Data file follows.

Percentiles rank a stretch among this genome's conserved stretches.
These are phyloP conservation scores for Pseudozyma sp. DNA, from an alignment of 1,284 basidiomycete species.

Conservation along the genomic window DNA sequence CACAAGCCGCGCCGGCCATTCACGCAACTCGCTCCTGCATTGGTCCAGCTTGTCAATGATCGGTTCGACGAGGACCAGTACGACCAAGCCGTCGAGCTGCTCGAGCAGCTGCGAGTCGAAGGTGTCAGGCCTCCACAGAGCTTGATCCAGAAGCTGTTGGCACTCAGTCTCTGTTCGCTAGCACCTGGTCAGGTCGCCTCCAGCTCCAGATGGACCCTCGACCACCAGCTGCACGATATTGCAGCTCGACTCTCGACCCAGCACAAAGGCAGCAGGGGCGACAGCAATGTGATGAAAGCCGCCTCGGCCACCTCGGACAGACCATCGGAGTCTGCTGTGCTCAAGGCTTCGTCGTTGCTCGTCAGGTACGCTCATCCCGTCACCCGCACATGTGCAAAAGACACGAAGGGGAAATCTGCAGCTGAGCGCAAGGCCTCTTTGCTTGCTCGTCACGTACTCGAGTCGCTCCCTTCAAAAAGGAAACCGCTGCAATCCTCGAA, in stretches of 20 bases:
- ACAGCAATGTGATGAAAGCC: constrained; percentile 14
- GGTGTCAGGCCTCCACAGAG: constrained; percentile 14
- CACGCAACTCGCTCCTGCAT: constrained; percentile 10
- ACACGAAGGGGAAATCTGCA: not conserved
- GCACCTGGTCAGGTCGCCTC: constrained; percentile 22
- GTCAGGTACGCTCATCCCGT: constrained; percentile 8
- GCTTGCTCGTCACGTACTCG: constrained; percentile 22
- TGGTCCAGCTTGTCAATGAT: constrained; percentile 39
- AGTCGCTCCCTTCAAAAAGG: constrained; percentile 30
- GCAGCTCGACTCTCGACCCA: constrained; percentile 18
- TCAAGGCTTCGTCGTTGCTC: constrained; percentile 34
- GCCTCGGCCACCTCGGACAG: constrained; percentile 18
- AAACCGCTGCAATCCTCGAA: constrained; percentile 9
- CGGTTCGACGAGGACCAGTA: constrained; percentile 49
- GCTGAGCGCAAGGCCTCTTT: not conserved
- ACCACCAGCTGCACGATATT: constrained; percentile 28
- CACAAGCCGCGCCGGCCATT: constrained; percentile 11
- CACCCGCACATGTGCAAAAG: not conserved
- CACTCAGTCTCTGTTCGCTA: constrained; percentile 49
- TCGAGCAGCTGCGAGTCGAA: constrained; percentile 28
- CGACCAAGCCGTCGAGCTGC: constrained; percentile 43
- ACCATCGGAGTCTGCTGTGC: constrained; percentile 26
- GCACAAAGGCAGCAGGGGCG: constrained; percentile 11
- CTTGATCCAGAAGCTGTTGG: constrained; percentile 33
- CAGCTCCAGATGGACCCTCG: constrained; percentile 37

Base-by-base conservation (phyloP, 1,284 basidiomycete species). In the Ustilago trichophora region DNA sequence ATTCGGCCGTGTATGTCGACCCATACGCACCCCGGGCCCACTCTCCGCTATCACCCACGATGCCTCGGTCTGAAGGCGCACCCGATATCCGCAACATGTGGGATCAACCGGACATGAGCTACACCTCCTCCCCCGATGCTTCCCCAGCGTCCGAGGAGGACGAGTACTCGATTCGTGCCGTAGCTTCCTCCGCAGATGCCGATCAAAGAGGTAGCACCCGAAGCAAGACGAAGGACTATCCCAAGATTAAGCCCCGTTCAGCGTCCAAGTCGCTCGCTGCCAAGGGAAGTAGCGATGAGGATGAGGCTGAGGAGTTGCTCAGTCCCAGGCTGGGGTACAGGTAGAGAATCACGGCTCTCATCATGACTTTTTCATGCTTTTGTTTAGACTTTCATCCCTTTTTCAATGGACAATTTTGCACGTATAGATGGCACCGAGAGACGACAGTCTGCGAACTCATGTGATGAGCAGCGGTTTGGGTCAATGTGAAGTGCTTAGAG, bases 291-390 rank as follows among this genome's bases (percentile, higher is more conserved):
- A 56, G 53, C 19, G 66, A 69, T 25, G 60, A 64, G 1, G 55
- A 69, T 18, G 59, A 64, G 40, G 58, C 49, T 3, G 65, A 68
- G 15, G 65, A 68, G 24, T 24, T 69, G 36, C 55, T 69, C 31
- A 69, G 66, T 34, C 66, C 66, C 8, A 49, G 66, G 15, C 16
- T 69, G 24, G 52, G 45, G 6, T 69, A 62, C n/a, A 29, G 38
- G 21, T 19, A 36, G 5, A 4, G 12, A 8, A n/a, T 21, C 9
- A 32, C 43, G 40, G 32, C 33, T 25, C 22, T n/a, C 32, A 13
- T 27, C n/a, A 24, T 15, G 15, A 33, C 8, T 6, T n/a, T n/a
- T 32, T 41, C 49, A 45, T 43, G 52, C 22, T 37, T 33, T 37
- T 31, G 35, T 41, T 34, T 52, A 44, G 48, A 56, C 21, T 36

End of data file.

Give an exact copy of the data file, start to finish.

Percentiles rank a stretch among this genome's conserved stretches.
These are phyloP conservation scores for Pseudozyma sp. DNA, from an alignment of 1,284 basidiomycete species.

Conservation along the genomic window DNA sequence CACAAGCCGCGCCGGCCATTCACGCAACTCGCTCCTGCATTGGTCCAGCTTGTCAATGATCGGTTCGACGAGGACCAGTACGACCAAGCCGTCGAGCTGCTCGAGCAGCTGCGAGTCGAAGGTGTCAGGCCTCCACAGAGCTTGATCCAGAAGCTGTTGGCACTCAGTCTCTGTTCGCTAGCACCTGGTCAGGTCGCCTCCAGCTCCAGATGGACCCTCGACCACCAGCTGCACGATATTGCAGCTCGACTCTCGACCCAGCACAAAGGCAGCAGGGGCGACAGCAATGTGATGAAAGCCGCCTCGGCCACCTCGGACAGACCATCGGAGTCTGCTGTGCTCAAGGCTTCGTCGTTGCTCGTCAGGTACGCTCATCCCGTCACCCGCACATGTGCAAAAGACACGAAGGGGAAATCTGCAGCTGAGCGCAAGGCCTCTTTGCTTGCTCGTCACGTACTCGAGTCGCTCCCTTCAAAAAGGAAACCGCTGCAATCCTCGAA, in stretches of 20 bases:
- ACAGCAATGTGATGAAAGCC: constrained; percentile 14
- GGTGTCAGGCCTCCACAGAG: constrained; percentile 14
- CACGCAACTCGCTCCTGCAT: constrained; percentile 10
- ACACGAAGGGGAAATCTGCA: not conserved
- GCACCTGGTCAGGTCGCCTC: constrained; percentile 22
- GTCAGGTACGCTCATCCCGT: constrained; percentile 8
- GCTTGCTCGTCACGTACTCG: constrained; percentile 22
- TGGTCCAGCTTGTCAATGAT: constrained; percentile 39
- AGTCGCTCCCTTCAAAAAGG: constrained; percentile 30
- GCAGCTCGACTCTCGACCCA: constrained; percentile 18
- TCAAGGCTTCGTCGTTGCTC: constrained; percentile 34
- GCCTCGGCCACCTCGGACAG: constrained; percentile 18
- AAACCGCTGCAATCCTCGAA: constrained; percentile 9
- CGGTTCGACGAGGACCAGTA: constrained; percentile 49
- GCTGAGCGCAAGGCCTCTTT: not conserved
- ACCACCAGCTGCACGATATT: constrained; percentile 28
- CACAAGCCGCGCCGGCCATT: constrained; percentile 11
- CACCCGCACATGTGCAAAAG: not conserved
- CACTCAGTCTCTGTTCGCTA: constrained; percentile 49
- TCGAGCAGCTGCGAGTCGAA: constrained; percentile 28
- CGACCAAGCCGTCGAGCTGC: constrained; percentile 43
- ACCATCGGAGTCTGCTGTGC: constrained; percentile 26
- GCACAAAGGCAGCAGGGGCG: constrained; percentile 11
- CTTGATCCAGAAGCTGTTGG: constrained; percentile 33
- CAGCTCCAGATGGACCCTCG: constrained; percentile 37

Base-by-base conservation (phyloP, 1,284 basidiomycete species). In the Ustilago trichophora region DNA sequence ATTCGGCCGTGTATGTCGACCCATACGCACCCCGGGCCCACTCTCCGCTATCACCCACGATGCCTCGGTCTGAAGGCGCACCCGATATCCGCAACATGTGGGATCAACCGGACATGAGCTACACCTCCTCCCCCGATGCTTCCCCAGCGTCCGAGGAGGACGAGTACTCGATTCGTGCCGTAGCTTCCTCCGCAGATGCCGATCAAAGAGGTAGCACCCGAAGCAAGACGAAGGACTATCCCAAGATTAAGCCCCGTTCAGCGTCCAAGTCGCTCGCTGCCAAGGGAAGTAGCGATGAGGATGAGGCTGAGGAGTTGCTCAGTCCCAGGCTGGGGTACAGGTAGAGAATCACGGCTCTCATCATGACTTTTTCATGCTTTTGTTTAGACTTTCATCCCTTTTTCAATGGACAATTTTGCACGTATAGATGGCACCGAGAGACGACAGTCTGCGAACTCATGTGATGAGCAGCGGTTTGGGTCAATGTGAAGTGCTTAGAG, bases 291-390 rank as follows among this genome's bases (percentile, higher is more conserved):
- A 56, G 53, C 19, G 66, A 69, T 25, G 60, A 64, G 1, G 55
- A 69, T 18, G 59, A 64, G 40, G 58, C 49, T 3, G 65, A 68
- G 15, G 65, A 68, G 24, T 24, T 69, G 36, C 55, T 69, C 31
- A 69, G 66, T 34, C 66, C 66, C 8, A 49, G 66, G 15, C 16
- T 69, G 24, G 52, G 45, G 6, T 69, A 62, C n/a, A 29, G 38
- G 21, T 19, A 36, G 5, A 4, G 12, A 8, A n/a, T 21, C 9
- A 32, C 43, G 40, G 32, C 33, T 25, C 22, T n/a, C 32, A 13
- T 27, C n/a, A 24, T 15, G 15, A 33, C 8, T 6, T n/a, T n/a
- T 32, T 41, C 49, A 45, T 43, G 52, C 22, T 37, T 33, T 37
- T 31, G 35, T 41, T 34, T 52, A 44, G 48, A 56, C 21, T 36